First Star of the Internet to Retire
March 6, 2001 6:46 PM   Subscribe

First Star of the Internet to Retire The webcam made this one hot item. Before the dot-com boom there was the Trojan Room Coffee Machine, a.k.a the Cambridge Coffee Cam.
posted by vanderwal (13 comments total)
Kind of sad.

Nostalgia... I recall first finding cams on the web, starting with Netscape's fishtank cam and the one that let you scroll a message on a display at Netscape's HQ (still loved that one.) The coffee machine was one that I found shortly thereafter via Netscape's What's Cool! section. I found it so remarkable and mind-blowing that anyone could hook up a camera to a computer on the net, and then have the thing refresh!

Now we take that type of thing for granted... how far it has come!
posted by hijinx at 8:16 PM on March 6, 2001

I've heard of the coke server stuff, but not that coffee cam. I get nostalgic when recalling how I blew away sand with a robot via the web in '94 (long live robotic tele-excavation!). I'd like to encounter more web thrills like that nowadays.
posted by gluechunk at 8:37 PM on March 6, 2001

Anyone care to wager when Jennicam will finally give up the ghost?
posted by methylsalicylate at 9:53 PM on March 6, 2001

Not soon enough.
posted by holgate at 3:39 AM on March 7, 2001

While things like this are sad, it also makes me glad that I was online way back 'in the day.' Because things are different, today. Back then I was astounded by the model railroad cam and things like that. I'm all ready for the next whiz-bang technologies to hit and dazzle us, but there definitely is something to be said for the net we knew back then.

"Well back when I was young, we had to surf knee-deep in snow, uphill. Both ways!"
posted by lizardboy at 3:47 AM on March 7, 2001 Coffee Cam will be gone... :'(
This was one of my first links on my first homepage...

Webcams have come very far, hell I even have one if I had the desire to set it up. But Back in '95 when I set that page up, webcams were amazing.

Its a sad day...

posted by stew560 at 5:10 AM on March 7, 2001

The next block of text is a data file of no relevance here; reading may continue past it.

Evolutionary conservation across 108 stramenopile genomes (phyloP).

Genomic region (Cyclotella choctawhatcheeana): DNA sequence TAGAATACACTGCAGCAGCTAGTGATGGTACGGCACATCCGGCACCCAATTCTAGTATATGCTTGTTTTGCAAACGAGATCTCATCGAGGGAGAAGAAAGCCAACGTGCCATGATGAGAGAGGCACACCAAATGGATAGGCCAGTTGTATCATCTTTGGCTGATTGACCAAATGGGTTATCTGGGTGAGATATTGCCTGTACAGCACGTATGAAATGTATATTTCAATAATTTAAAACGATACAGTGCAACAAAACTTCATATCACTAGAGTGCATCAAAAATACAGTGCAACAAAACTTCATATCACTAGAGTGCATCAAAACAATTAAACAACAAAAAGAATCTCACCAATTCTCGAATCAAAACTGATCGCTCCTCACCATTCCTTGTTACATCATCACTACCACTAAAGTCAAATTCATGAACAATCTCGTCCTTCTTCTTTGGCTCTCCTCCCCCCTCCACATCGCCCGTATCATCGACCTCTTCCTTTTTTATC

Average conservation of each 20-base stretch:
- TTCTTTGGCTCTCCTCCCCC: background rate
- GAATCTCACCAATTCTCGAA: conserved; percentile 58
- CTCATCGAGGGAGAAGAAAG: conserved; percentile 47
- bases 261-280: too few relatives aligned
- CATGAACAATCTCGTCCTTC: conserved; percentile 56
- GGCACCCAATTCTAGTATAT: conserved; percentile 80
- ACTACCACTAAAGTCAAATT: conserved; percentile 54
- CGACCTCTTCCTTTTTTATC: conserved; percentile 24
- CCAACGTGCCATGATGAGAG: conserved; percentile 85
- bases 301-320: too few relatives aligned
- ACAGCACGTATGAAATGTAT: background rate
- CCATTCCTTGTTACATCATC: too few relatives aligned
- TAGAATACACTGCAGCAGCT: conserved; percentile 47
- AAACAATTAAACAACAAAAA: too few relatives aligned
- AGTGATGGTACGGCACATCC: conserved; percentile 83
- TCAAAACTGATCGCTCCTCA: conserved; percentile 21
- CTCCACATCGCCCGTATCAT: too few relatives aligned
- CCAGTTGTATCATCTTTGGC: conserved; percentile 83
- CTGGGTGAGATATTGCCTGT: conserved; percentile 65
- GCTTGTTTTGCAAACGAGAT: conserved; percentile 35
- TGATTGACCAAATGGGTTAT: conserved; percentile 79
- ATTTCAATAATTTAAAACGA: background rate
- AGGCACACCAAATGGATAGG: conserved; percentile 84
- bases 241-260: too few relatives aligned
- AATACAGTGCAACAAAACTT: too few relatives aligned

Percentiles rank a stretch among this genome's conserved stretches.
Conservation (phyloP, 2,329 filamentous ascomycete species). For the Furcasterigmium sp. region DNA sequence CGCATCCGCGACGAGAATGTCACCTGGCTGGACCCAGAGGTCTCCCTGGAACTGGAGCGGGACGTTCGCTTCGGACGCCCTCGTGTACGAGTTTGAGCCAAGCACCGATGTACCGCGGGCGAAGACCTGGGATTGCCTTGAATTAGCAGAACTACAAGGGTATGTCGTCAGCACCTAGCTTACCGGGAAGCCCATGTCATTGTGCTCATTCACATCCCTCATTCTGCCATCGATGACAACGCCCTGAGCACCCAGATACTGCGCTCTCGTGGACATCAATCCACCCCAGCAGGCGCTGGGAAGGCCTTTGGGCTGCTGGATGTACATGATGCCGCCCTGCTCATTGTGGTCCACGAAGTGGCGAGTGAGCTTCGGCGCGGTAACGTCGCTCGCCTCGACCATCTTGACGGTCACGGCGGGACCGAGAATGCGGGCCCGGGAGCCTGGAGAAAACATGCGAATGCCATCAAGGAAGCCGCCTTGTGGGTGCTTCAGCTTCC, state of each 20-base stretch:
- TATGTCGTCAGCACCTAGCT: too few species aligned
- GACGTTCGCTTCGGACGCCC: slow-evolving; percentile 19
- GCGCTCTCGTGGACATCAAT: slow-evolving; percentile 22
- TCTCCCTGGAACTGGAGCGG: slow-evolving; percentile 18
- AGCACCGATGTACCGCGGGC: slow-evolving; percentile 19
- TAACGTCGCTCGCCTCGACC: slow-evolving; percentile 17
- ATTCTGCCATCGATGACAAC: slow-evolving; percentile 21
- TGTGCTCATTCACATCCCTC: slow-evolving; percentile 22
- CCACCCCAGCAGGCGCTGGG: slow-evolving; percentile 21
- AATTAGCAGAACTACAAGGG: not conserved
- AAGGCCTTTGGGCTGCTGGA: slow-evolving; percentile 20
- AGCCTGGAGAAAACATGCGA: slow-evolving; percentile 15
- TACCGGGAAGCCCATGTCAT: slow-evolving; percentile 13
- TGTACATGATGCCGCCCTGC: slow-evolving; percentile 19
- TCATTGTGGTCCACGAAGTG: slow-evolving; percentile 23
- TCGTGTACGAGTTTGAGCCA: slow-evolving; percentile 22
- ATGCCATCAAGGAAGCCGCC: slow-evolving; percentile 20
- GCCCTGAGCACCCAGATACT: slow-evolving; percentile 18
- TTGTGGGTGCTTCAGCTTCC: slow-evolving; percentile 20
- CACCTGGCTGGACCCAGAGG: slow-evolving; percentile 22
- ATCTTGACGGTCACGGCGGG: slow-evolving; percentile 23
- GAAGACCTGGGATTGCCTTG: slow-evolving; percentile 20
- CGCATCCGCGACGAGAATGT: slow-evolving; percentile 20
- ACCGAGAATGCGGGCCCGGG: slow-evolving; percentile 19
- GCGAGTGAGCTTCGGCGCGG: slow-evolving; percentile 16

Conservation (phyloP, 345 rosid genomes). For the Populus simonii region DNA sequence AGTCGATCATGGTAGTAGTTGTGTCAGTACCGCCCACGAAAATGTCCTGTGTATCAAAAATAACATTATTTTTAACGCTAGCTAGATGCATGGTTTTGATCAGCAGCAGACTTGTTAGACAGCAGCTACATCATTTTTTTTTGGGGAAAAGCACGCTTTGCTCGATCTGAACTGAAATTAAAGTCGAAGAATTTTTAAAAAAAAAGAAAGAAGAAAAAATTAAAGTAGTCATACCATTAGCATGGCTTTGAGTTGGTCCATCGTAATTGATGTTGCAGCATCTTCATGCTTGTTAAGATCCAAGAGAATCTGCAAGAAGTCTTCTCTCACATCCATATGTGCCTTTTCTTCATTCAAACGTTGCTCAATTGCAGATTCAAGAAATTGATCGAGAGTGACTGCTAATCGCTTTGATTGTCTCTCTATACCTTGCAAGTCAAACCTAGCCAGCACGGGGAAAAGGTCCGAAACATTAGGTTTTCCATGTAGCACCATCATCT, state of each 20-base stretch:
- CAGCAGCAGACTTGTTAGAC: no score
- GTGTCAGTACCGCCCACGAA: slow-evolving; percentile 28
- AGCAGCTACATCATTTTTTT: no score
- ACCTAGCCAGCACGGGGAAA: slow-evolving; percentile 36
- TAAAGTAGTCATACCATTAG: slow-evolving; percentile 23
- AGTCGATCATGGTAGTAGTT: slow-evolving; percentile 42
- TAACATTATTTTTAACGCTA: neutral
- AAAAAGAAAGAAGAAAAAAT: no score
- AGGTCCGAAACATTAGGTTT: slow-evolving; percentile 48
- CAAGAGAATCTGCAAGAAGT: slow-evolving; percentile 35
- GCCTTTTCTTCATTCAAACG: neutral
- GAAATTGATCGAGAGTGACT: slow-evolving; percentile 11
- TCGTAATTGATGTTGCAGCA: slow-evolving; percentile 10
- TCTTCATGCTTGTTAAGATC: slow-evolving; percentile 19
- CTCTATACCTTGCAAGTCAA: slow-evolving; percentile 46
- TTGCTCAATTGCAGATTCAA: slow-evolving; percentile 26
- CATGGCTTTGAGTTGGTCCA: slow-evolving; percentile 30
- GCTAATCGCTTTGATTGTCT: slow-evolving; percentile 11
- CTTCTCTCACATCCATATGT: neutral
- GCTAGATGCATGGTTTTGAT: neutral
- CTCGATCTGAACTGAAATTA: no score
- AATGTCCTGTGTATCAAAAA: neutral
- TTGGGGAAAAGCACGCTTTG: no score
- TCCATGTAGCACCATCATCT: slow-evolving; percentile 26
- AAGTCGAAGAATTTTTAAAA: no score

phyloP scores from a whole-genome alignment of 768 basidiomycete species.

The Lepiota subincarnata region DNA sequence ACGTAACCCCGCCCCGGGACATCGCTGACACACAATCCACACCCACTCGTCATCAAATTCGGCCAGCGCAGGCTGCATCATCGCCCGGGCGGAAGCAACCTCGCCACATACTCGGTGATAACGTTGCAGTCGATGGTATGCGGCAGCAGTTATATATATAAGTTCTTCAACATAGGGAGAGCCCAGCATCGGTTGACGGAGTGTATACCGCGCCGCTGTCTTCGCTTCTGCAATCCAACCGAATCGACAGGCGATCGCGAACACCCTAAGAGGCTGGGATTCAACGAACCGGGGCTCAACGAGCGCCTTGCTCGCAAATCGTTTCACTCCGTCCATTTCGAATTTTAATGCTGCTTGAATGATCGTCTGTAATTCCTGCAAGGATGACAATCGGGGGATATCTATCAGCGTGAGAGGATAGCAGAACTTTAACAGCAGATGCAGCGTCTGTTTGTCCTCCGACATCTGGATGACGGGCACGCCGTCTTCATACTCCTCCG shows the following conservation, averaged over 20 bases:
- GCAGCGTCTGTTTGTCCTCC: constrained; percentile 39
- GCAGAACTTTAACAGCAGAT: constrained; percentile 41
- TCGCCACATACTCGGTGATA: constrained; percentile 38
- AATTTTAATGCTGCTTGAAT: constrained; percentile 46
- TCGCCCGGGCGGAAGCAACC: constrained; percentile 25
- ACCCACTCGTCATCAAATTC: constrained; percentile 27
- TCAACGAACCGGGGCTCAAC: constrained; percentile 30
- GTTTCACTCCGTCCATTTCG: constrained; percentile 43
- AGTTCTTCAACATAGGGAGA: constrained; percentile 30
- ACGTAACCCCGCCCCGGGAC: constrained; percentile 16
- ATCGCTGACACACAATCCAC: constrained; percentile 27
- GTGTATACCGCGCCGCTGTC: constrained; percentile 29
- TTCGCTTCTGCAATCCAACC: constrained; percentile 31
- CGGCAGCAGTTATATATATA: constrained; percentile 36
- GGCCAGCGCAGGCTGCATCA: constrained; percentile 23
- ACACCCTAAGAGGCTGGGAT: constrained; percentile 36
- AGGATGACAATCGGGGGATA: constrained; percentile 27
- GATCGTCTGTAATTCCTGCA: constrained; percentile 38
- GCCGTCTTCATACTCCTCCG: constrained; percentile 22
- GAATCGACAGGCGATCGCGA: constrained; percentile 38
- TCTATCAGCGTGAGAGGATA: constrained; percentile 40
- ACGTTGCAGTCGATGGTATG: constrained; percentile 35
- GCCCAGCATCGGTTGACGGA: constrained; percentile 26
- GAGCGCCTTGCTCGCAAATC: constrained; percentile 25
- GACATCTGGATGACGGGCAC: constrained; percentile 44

Ahh, the memories of a younger, more innocent, Web. Never again will digging in the sand or watering plants be more fun.

I once used the Netscape HQ SignCam to write a short story - submitting a word or two at a time and saving the resulting image.

As for Netscape's fish tank, the auto-refresh page has seen better days but there is a new version.

Check this list for more remote fun (and plenty of link-rot)

posted by Monk at 8:39 AM on March 7, 2001

nostalgia vs. archive the web (read utopia)
lizardboy hit the right chord, and his post made me think that maybe people getting online these days should at least be able to see how it was like.
Shouldn't we try to preserve the web of 1994? I'm still amazed when links work. I'm amazed to find very old versions of netscape lying on netscape's ftp servers. And I'm amazed at personal sites with tilde-urls ~. I can't remember if it was Dave to propose to archive the web. Google does it in part, but beside a few CDs buried in central park (if I'm not mistaken) I think we're loosing grip on the web as it was.

Food for thought...
posted by pecus at 11:08 AM on March 7, 2001

I think we're loosing grip on the web as it was.

You can't archive experience. You can only use it in your own actions. And yeah, I was thinking about my first steps on the web, where every site was astonishing, no matter how mundane the content, because it was a way of connecting that seemed completely new to me.

That's why it made perfect sense that I fired up Mosaic within weeks of the Zapatista Manifesto.

The Web: instant nostalgia.
posted by holgate at 11:45 AM on March 7, 2001

There was a project/company that was trying to archive the web, but it will take some digging as it was a couple years ago or more. Hopefully the name will come to me (or someone else).

Currently there is that is doing something along these lines.
posted by vanderwal2 at 11:47 AM on March 7, 2001

That's the one, vanderwal. It's a non-profit spinoff of Alexa, which may be the name that escapes you. There are a few other projects, but they're more limited by far.
posted by dhartung at 12:40 PM on March 7, 2001

This may be it. In 1998 (approx.) a firm started to archive the Net. It was adding new and changed content in an attempt to grab most everything. If I remember right they charged a relatively hefty sum to search and retrieve info and pages ($200 to $500 for project).
posted by vanderwal2 at 1:04 PM on March 7, 2001

Mary Lou Finlay of CBC's As It Happens conducted an interview with Quentin Stafford-Fraser yesterday about this tragedy. (RealAudio link)
posted by aaron at 9:48 PM on March 7, 2001

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